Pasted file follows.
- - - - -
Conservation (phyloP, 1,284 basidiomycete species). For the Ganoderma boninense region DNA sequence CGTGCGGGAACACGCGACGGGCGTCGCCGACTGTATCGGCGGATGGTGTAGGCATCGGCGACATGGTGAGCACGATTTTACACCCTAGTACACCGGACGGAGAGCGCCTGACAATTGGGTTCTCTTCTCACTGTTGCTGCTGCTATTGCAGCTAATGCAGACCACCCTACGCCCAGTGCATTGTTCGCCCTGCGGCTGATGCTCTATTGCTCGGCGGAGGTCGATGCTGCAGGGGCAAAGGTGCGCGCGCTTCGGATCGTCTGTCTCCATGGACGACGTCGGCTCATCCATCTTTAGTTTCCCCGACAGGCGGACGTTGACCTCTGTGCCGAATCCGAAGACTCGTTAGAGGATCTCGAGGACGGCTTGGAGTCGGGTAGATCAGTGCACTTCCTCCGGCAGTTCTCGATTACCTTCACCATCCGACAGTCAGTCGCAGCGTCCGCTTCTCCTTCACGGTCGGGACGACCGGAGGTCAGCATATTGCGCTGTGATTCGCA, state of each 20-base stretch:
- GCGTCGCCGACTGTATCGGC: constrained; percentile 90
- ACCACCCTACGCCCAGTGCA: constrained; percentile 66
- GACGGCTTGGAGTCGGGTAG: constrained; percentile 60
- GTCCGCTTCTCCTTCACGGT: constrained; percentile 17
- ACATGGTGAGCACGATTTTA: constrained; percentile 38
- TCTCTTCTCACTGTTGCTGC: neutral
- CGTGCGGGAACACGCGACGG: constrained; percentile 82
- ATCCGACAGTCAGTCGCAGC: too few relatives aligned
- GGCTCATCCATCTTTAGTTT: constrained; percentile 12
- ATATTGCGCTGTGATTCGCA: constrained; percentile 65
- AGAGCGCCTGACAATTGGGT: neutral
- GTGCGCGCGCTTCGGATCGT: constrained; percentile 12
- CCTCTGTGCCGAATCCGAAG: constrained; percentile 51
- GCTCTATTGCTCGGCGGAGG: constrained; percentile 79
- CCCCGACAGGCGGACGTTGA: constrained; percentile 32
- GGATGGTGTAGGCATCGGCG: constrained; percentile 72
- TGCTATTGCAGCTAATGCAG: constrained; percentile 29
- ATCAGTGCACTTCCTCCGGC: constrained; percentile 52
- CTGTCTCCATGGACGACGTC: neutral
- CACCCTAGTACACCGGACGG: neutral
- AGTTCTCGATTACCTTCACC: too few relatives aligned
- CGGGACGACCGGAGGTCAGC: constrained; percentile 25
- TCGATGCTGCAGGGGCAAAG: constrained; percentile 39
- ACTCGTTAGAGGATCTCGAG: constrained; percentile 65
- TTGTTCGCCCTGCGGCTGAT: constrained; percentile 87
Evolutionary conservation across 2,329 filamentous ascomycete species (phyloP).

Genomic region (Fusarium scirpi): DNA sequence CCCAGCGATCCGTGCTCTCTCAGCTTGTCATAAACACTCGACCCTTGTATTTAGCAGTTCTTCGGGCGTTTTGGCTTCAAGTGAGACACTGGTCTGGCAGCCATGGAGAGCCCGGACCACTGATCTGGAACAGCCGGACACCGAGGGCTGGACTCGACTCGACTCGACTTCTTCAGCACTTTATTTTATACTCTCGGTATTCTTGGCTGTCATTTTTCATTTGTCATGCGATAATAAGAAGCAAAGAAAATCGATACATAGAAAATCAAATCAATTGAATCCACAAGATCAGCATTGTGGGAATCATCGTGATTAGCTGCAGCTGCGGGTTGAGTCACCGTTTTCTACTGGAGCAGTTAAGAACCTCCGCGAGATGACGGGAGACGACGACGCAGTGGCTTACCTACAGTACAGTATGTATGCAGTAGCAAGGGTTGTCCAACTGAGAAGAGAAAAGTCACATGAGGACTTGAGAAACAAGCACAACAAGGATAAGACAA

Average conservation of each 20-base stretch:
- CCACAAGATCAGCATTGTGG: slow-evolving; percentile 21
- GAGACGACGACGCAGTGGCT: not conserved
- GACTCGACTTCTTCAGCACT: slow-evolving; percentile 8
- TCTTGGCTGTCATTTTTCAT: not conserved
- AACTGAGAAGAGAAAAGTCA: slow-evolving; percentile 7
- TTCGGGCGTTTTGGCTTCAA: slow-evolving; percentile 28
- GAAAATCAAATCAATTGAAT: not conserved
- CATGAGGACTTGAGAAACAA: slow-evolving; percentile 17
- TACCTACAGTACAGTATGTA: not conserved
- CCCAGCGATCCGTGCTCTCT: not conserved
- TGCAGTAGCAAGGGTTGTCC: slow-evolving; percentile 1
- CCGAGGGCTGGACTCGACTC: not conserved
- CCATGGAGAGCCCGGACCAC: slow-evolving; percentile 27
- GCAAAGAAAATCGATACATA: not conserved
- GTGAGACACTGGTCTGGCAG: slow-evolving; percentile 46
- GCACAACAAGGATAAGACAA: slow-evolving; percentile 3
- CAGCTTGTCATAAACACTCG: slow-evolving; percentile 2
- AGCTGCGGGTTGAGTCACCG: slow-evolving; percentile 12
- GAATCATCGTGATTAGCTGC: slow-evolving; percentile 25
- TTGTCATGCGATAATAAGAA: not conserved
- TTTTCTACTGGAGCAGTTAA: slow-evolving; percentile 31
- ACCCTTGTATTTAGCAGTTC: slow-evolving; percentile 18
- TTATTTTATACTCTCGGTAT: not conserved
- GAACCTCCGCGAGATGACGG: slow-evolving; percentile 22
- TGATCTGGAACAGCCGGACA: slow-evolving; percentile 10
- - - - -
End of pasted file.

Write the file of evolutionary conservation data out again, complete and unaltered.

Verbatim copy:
Conservation (phyloP, 1,284 basidiomycete species). For the Ganoderma boninense region DNA sequence CGTGCGGGAACACGCGACGGGCGTCGCCGACTGTATCGGCGGATGGTGTAGGCATCGGCGACATGGTGAGCACGATTTTACACCCTAGTACACCGGACGGAGAGCGCCTGACAATTGGGTTCTCTTCTCACTGTTGCTGCTGCTATTGCAGCTAATGCAGACCACCCTACGCCCAGTGCATTGTTCGCCCTGCGGCTGATGCTCTATTGCTCGGCGGAGGTCGATGCTGCAGGGGCAAAGGTGCGCGCGCTTCGGATCGTCTGTCTCCATGGACGACGTCGGCTCATCCATCTTTAGTTTCCCCGACAGGCGGACGTTGACCTCTGTGCCGAATCCGAAGACTCGTTAGAGGATCTCGAGGACGGCTTGGAGTCGGGTAGATCAGTGCACTTCCTCCGGCAGTTCTCGATTACCTTCACCATCCGACAGTCAGTCGCAGCGTCCGCTTCTCCTTCACGGTCGGGACGACCGGAGGTCAGCATATTGCGCTGTGATTCGCA, state of each 20-base stretch:
- GCGTCGCCGACTGTATCGGC: constrained; percentile 90
- ACCACCCTACGCCCAGTGCA: constrained; percentile 66
- GACGGCTTGGAGTCGGGTAG: constrained; percentile 60
- GTCCGCTTCTCCTTCACGGT: constrained; percentile 17
- ACATGGTGAGCACGATTTTA: constrained; percentile 38
- TCTCTTCTCACTGTTGCTGC: neutral
- CGTGCGGGAACACGCGACGG: constrained; percentile 82
- ATCCGACAGTCAGTCGCAGC: too few relatives aligned
- GGCTCATCCATCTTTAGTTT: constrained; percentile 12
- ATATTGCGCTGTGATTCGCA: constrained; percentile 65
- AGAGCGCCTGACAATTGGGT: neutral
- GTGCGCGCGCTTCGGATCGT: constrained; percentile 12
- CCTCTGTGCCGAATCCGAAG: constrained; percentile 51
- GCTCTATTGCTCGGCGGAGG: constrained; percentile 79
- CCCCGACAGGCGGACGTTGA: constrained; percentile 32
- GGATGGTGTAGGCATCGGCG: constrained; percentile 72
- TGCTATTGCAGCTAATGCAG: constrained; percentile 29
- ATCAGTGCACTTCCTCCGGC: constrained; percentile 52
- CTGTCTCCATGGACGACGTC: neutral
- CACCCTAGTACACCGGACGG: neutral
- AGTTCTCGATTACCTTCACC: too few relatives aligned
- CGGGACGACCGGAGGTCAGC: constrained; percentile 25
- TCGATGCTGCAGGGGCAAAG: constrained; percentile 39
- ACTCGTTAGAGGATCTCGAG: constrained; percentile 65
- TTGTTCGCCCTGCGGCTGAT: constrained; percentile 87
Evolutionary conservation across 2,329 filamentous ascomycete species (phyloP).

Genomic region (Fusarium scirpi): DNA sequence CCCAGCGATCCGTGCTCTCTCAGCTTGTCATAAACACTCGACCCTTGTATTTAGCAGTTCTTCGGGCGTTTTGGCTTCAAGTGAGACACTGGTCTGGCAGCCATGGAGAGCCCGGACCACTGATCTGGAACAGCCGGACACCGAGGGCTGGACTCGACTCGACTCGACTTCTTCAGCACTTTATTTTATACTCTCGGTATTCTTGGCTGTCATTTTTCATTTGTCATGCGATAATAAGAAGCAAAGAAAATCGATACATAGAAAATCAAATCAATTGAATCCACAAGATCAGCATTGTGGGAATCATCGTGATTAGCTGCAGCTGCGGGTTGAGTCACCGTTTTCTACTGGAGCAGTTAAGAACCTCCGCGAGATGACGGGAGACGACGACGCAGTGGCTTACCTACAGTACAGTATGTATGCAGTAGCAAGGGTTGTCCAACTGAGAAGAGAAAAGTCACATGAGGACTTGAGAAACAAGCACAACAAGGATAAGACAA

Average conservation of each 20-base stretch:
- CCACAAGATCAGCATTGTGG: slow-evolving; percentile 21
- GAGACGACGACGCAGTGGCT: not conserved
- GACTCGACTTCTTCAGCACT: slow-evolving; percentile 8
- TCTTGGCTGTCATTTTTCAT: not conserved
- AACTGAGAAGAGAAAAGTCA: slow-evolving; percentile 7
- TTCGGGCGTTTTGGCTTCAA: slow-evolving; percentile 28
- GAAAATCAAATCAATTGAAT: not conserved
- CATGAGGACTTGAGAAACAA: slow-evolving; percentile 17
- TACCTACAGTACAGTATGTA: not conserved
- CCCAGCGATCCGTGCTCTCT: not conserved
- TGCAGTAGCAAGGGTTGTCC: slow-evolving; percentile 1
- CCGAGGGCTGGACTCGACTC: not conserved
- CCATGGAGAGCCCGGACCAC: slow-evolving; percentile 27
- GCAAAGAAAATCGATACATA: not conserved
- GTGAGACACTGGTCTGGCAG: slow-evolving; percentile 46
- GCACAACAAGGATAAGACAA: slow-evolving; percentile 3
- CAGCTTGTCATAAACACTCG: slow-evolving; percentile 2
- AGCTGCGGGTTGAGTCACCG: slow-evolving; percentile 12
- GAATCATCGTGATTAGCTGC: slow-evolving; percentile 25
- TTGTCATGCGATAATAAGAA: not conserved
- TTTTCTACTGGAGCAGTTAA: slow-evolving; percentile 31
- ACCCTTGTATTTAGCAGTTC: slow-evolving; percentile 18
- TTATTTTATACTCTCGGTAT: not conserved
- GAACCTCCGCGAGATGACGG: slow-evolving; percentile 22
- TGATCTGGAACAGCCGGACA: slow-evolving; percentile 10